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Bonnie Aeschliman: Some cooking mysteries solved

  • Published Wednesday, March 20, 2013, at 7:19 a.m.
  • Updated Wednesday, March 20, 2013, at 7:29 a.m.

Did you ever find yourself puzzling over an ingredient in a recipe? Or wondering why a technique works one time but not another? Or just curious about why eggs look different? Or perhaps you were in the middle of baking and realized you were missing a key ingredient.

There is no need to make a mad dash to the grocery store if you know how to make a suitable substitute.

These are the questions that have come in this week. If you have questions about cooking, ingredients or equipment, shoot me an e-mail. I would love to hear from you.

Q. What in the world is mesclun? It is an ingredient in a recipe I want to make. I looked for it at the grocery store and did not find it, and no one there had ever heard of it.

A. Mesclun is a salad mix of assorted small, young, tender lettuce leaves that originated in Provence, France. In our area, you will find it generally called baby greens, and it is located in the produce section of the supermarket.

Q. My neighbor who has chickens gave me some fresh eggs. The yolks are very dark yellow, not the light yellow yolks of store eggs. Are they from a different variety of chicken? Are they more nutritional?

A. The color of the egg yolk has nothing to do with the type of chicken; it has to do with the type of food the hens eat. Farm-raised hens, allowed to run free and graze in the pasture with a supplemental diet of cracked corn, typically have deep yellow yolks. Commercially raised hens are kept confined and produce a pale yellow yolk. The color of the yolk does not affect nutritional value.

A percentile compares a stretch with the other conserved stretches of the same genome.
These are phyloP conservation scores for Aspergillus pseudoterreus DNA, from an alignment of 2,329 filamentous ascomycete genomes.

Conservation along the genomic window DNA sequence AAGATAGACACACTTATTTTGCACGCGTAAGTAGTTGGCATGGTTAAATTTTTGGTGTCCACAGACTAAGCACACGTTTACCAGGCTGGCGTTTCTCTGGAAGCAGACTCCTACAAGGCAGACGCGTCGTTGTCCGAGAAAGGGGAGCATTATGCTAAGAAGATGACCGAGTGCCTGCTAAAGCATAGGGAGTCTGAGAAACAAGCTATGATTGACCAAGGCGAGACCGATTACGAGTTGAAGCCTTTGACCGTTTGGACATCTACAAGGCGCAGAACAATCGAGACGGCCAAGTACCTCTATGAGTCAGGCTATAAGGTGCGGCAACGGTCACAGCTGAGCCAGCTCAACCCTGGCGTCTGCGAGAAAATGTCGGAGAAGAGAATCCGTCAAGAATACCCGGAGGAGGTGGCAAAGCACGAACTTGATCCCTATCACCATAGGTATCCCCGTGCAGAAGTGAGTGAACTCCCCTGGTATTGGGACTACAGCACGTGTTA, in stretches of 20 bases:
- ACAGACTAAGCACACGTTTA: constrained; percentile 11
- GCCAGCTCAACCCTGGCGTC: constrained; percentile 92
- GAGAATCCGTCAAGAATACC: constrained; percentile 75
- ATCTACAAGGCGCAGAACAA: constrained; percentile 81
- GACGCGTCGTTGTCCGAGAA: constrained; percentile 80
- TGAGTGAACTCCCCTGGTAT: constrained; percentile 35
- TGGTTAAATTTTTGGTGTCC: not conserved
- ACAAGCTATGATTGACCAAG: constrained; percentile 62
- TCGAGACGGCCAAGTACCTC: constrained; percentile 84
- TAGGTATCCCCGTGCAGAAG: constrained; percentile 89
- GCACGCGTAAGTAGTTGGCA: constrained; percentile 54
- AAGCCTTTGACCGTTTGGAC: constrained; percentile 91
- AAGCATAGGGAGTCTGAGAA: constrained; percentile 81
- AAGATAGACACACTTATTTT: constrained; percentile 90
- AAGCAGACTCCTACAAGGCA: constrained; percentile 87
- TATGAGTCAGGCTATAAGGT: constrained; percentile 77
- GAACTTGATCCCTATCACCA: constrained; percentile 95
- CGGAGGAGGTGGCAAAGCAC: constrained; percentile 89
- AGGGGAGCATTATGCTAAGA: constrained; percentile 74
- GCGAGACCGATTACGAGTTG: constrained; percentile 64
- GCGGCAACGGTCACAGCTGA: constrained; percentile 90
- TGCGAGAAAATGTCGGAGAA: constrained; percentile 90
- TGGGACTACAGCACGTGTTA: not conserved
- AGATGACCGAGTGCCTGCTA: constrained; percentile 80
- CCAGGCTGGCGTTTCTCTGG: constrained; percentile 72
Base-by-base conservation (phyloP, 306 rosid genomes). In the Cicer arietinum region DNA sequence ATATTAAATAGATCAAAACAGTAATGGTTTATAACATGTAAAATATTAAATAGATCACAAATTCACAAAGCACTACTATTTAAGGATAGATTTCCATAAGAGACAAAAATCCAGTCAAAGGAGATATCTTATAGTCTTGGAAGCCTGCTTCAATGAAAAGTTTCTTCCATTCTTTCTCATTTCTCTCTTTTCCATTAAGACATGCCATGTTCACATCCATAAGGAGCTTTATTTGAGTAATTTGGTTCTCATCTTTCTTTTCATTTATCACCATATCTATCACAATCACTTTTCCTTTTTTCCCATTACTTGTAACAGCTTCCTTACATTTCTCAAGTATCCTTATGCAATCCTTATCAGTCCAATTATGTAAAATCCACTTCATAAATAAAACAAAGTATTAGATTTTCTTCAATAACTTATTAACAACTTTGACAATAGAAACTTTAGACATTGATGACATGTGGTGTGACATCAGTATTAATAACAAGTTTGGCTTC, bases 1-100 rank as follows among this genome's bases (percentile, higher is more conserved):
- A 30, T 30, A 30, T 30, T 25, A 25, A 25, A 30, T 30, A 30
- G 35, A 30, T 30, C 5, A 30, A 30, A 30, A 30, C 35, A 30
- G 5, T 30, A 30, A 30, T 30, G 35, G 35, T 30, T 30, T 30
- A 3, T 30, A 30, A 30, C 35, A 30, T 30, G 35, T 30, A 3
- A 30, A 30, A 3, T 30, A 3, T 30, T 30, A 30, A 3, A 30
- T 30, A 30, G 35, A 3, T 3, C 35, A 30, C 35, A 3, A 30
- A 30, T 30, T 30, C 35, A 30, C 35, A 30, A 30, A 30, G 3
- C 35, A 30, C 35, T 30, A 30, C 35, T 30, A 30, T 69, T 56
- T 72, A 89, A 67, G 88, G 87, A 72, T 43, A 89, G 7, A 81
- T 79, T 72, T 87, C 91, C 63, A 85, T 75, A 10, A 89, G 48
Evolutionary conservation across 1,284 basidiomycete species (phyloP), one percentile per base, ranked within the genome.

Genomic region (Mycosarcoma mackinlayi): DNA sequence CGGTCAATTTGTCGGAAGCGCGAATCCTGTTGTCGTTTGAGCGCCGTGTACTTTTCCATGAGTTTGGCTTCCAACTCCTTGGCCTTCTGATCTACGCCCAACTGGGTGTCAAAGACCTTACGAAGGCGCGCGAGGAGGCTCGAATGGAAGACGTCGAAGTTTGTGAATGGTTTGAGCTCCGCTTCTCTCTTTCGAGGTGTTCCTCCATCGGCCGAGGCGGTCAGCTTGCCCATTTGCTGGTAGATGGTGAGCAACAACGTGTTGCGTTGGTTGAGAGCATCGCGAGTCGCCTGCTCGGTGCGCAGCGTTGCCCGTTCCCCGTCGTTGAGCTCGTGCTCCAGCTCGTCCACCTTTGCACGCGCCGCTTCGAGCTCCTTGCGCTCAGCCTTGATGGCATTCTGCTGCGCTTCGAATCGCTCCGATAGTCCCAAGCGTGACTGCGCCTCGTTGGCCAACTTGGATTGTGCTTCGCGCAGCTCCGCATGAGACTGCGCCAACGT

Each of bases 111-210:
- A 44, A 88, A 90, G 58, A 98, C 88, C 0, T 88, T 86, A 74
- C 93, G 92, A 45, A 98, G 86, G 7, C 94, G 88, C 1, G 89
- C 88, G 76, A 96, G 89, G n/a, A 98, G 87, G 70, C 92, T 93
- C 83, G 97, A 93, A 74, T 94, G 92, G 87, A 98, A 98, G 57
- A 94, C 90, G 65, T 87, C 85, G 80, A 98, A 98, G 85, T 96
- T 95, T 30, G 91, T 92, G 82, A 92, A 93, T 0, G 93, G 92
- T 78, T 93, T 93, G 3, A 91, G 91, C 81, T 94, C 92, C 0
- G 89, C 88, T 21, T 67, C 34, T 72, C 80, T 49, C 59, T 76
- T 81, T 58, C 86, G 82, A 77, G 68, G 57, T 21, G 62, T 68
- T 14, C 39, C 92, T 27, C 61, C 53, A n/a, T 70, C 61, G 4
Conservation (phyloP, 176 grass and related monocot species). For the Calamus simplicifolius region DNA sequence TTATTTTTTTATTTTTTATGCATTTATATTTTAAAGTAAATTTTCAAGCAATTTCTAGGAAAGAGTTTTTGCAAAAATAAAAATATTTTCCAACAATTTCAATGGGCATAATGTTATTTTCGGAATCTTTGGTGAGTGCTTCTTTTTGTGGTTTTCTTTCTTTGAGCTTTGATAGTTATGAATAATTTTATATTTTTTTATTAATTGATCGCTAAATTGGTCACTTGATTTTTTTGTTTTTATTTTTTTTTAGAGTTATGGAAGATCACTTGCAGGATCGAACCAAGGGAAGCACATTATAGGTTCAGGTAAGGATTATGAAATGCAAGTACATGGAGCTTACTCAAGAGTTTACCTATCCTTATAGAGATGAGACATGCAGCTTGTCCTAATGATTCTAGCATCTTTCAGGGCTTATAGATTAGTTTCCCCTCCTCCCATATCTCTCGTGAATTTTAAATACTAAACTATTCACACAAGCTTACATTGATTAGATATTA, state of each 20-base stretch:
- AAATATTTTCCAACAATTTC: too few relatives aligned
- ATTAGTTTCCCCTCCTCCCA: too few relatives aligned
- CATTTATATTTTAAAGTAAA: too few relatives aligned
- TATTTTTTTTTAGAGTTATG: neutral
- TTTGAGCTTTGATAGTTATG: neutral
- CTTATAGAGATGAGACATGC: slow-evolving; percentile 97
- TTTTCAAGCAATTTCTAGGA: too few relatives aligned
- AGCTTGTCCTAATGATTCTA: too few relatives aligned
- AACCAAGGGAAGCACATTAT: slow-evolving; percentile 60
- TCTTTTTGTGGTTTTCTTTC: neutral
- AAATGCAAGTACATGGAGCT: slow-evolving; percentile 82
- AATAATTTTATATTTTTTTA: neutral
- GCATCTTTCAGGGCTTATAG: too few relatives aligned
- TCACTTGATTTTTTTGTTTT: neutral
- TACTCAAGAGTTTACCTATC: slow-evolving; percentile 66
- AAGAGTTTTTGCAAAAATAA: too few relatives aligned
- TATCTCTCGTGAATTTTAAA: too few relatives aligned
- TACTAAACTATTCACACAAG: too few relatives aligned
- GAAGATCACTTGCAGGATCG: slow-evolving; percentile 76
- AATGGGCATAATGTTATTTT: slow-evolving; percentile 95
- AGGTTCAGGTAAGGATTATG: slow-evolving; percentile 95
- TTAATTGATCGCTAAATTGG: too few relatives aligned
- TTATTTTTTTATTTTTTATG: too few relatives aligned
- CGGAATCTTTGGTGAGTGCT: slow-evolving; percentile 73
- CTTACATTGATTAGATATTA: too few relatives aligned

Q. Could you discuss beating eggs whites? Sometimes they fluff right up, but other times they get a little frothy but don’t become light and billowy. Is it because the eggs are old, or would there be another reason?

A. Failure to whip usually is because fat is present in the whites. It is likely that some of the egg yolk, which contains fat, slipped into the whites. This is less likely to occur if you separate the eggs while they are still chilled. But let the whites stand at room temperature for 15 minutes as chilled whites will not whip quite as high. If you feel you do not have 15 minutes to wait, rinse the mixing bowl with very hot water and place the whites in it, whirl it around, and that will take the chill off the whites, and you can beat them immediately.

Another culprit that may cause the whites not to whip: oil residue on the mixing bowl and beaters. This usually happens if the mixing bowl is plastic that accumulates an oil film even though it has been washed.

Q. While in the middle of making a cake from scratch, I realized I did not have any buttermilk. So I stopped everything and went to the store to get it. By the time I got back, I had lost most of my excitement in making the cake and wasted quite a bit of time. Is there a substitute for buttermilk?

A. Yes, there is a very easy way to make a substitute that works well in baking: Place 1 teaspoon of lemon juice or white vinegar in one cup of milk. Stir and let stand for a few minutes.

Also, you might consider buttermilk powder if you do a lot of baking. It is shelf stable and will keep several months in the pantry.

Bonnie Aeschliman is a certified culinary professional who owns Cooking at Bonnie’s Place in Wichita. For more information, call 316-425-5224 or visit cookingatbonnies.com. To submit a question to Bonnie, e-mail her at bonnie@cookingatbonnies.com.

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